20070822 - New Pipeline Progress

Work on the new combined graphics, physics, and CFD pipeline is progressing quite smoothly. All the current and previous screen shots and videos on this page (except the CFD stuff) are from my 100% working older fixed function pipeline and later Shader Model 3.0 source path in which nearly all the pipeline is CPU side except for compositing. During this major rewrite and optimization effort, I keep the old development path alive to test new ideas and simplifications.

As it turns out, months ago when I had switched from development on my on-motherboard Intel GMA3000 to a NVidia 8600 GTS card, I had forgotten that I had turned off most of my aggressive hidden surface removal algorithm because the NVidia card provided a such a performance jump (both in offloading triangle setup, and fragment processing). Now with the aggressive HSR back on, I have found some substantial performance increases as I tweak and optimize the algorithm for the final pipeline.

My new pipeline follows a very simple philosophy, move anything which can be parallelized which does not require double precision to the GPU, everything else is staying CPU side. The rough pipeline design is as follows. Note this is in logical order, actual order is different to hide the latency of CPU to GPU bus transfers and computation. Also I am skipping on the full Audio algorithm integration (which also features a CPU/GPU mix) until I get this 100% working.

  1. CPU: Expand/contract the world tree structure based on interaction and view.
  2. CPU: Compute next animation frame for used cell animated l-system rules (requires double precision).
  3. CPU: Do world space to eye space transform for cells (requires double precision).
  4. CPU: Transfer single precision eye space coordinates and other data to GPU via VBO transfers.
  5. GPU: Project all cells into 2D screen space, compute all data necessary for CPU hidden surface removal (HSR) algorithm, and compute all factors for final display and physics properties. This runs as a geometry shader writing out to VBOs on the GPU.
  6. GPU: Transfer back the (HSR) data and modified z sort coordinate to the cpu.
  7. CPU: Sort nodes for HSR from front to back order (radix sort). Run HSR algorithm, which is hopelessly linear, running through the cells in z order and filtering out cells which are decided to be hidden enough to prune from the final display list. HSR also computes the priority for the beginning expansion/contraction step.
  8. CPU: Send index of displayable cells in back to front order to GPU.
  9. GPU: Composite all drawable cells back to front order to 16bit framebuffer, running a shader which does emmitive and fractal environmental reflective lighting.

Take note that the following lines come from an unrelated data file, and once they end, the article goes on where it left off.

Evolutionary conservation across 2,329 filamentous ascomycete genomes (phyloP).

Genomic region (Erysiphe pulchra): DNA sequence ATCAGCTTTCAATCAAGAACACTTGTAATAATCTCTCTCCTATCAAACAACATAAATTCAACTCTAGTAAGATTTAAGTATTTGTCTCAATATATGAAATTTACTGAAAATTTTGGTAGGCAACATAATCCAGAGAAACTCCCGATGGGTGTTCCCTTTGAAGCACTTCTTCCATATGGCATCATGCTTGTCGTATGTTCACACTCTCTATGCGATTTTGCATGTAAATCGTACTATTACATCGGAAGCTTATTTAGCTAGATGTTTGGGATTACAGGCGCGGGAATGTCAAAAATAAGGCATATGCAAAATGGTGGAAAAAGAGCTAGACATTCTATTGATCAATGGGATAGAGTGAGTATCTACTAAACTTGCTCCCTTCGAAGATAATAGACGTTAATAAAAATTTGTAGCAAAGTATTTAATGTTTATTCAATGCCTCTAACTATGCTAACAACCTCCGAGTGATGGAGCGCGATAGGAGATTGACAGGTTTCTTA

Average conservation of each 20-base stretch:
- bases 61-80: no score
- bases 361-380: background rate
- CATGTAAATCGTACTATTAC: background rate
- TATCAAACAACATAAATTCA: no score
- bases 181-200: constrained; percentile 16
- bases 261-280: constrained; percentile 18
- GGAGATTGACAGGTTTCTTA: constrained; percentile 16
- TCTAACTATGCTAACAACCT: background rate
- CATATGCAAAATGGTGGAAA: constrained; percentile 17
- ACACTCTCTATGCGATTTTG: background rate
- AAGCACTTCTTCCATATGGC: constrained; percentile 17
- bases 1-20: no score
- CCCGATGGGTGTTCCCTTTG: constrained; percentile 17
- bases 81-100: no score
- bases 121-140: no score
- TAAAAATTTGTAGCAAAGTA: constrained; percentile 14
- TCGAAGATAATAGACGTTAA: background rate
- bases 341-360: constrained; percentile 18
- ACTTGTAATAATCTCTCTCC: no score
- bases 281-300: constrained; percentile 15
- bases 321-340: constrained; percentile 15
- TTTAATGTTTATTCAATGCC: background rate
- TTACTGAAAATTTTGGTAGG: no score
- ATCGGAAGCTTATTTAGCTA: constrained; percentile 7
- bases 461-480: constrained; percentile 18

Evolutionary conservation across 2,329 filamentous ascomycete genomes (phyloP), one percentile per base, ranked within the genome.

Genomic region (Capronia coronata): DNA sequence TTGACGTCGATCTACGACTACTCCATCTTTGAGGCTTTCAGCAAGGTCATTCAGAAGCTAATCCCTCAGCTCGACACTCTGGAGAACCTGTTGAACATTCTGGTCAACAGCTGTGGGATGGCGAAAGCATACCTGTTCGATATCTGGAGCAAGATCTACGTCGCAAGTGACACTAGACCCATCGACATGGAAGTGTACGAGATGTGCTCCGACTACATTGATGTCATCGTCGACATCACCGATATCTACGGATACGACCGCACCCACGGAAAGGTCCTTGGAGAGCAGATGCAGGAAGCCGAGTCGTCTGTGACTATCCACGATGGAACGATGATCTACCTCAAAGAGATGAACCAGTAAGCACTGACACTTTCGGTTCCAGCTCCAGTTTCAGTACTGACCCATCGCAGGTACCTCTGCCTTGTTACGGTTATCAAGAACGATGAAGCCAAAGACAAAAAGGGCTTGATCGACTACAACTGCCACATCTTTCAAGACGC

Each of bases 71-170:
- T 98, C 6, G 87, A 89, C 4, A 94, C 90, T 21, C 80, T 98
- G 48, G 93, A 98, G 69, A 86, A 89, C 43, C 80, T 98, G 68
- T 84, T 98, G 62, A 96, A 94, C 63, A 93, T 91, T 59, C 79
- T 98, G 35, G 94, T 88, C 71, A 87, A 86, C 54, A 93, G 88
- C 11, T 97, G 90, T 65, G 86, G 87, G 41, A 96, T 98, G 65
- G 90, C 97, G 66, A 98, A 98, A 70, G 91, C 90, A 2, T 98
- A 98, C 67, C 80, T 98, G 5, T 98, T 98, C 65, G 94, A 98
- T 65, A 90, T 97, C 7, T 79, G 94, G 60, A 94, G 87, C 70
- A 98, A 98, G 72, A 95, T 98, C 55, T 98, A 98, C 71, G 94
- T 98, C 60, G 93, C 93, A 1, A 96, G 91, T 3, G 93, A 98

10. CPU: Prep special ordered index list of cells for all the physics/CFD scattering passes. Send these index lists to the GPU via VBOs. Send parent relative cell velocity and other per cell physics/CFD properties to GPU via VBOs.
  11. GPU: Run physics/CFD scatter pass followed by gather pass. The gather pass results in new physics properties for each cell.
  12. GPU: Transfer gathered new physics properties back to CPU.
  13. CPU: Transform new physics gathered velocities back into current frame world space parent relative coordinate spaces (these require double precision).
  14. CPU: Update current cell position and properties based on gathered physics/CFD info.
  15. LOOP!

Rough Optimization Budgeting
When working on the engine pipeline design, I am always keeping track of rough estimated costs of key parts of the algorithm in terms of CPU cycles used, CPU memory bandwidth, PCIe bandwidth, latency for PCIe bus transfers, GPU SPU (scaler processing unit) cycles used, GPU texture loading/filtering bandwidth, GPU triangle setup bandwidth, and GPU ROP (raster operation processing) bandwidth. Once NVidia releases a GeForce 8 series profiling tool for Linux, I will be able to verify things like GPU cache performance and other critical factors, but for now, it is just intelligent design with lots of testing.

Maximum performance budget, I tend to try and stay way under these figures to insure a good FPS.

  1. GPU: 1450 MHz of ops * 32 SPUs = 46400 MHz of ops
  2. GPU: 1 clk for basic ops
  3. GPU: 4 clk for complex ops
  4. GPU: 32 GB/s of on card bus
  5. GPU: 725 tri/s of setup
  6. GPU: 8 TAUs at 725 Mhz = 5800 Mhz texture loads
  7. GPU: 16bit texture loads cost 2x
  8. GPU: 32bit texture loads cost 4x
  9. GPU: 8 ROPs at 725 Mhz = 5800 Mhz blends
  10. GPU: 16bit blends cost 2x
  11. GPU: 32bit blends cost 4x
  12. CPU: 2 GHz
  13. CPU: PCIe bus 4 GB/sec

My compositing engine is the most optimized and expensive part of the pipeline, using about 20% of my texture fetch and filter, 13% of my ROP, but only 6% of my SPU, and under 1% of my triangle setup budget. I also have room to move one of the two texture loads in the compositing fragment shader from a 2D to a 1D texture load, requiring some extra math (SPU time), which should help keep much more texture reads cached if texture trashing becomes a problem.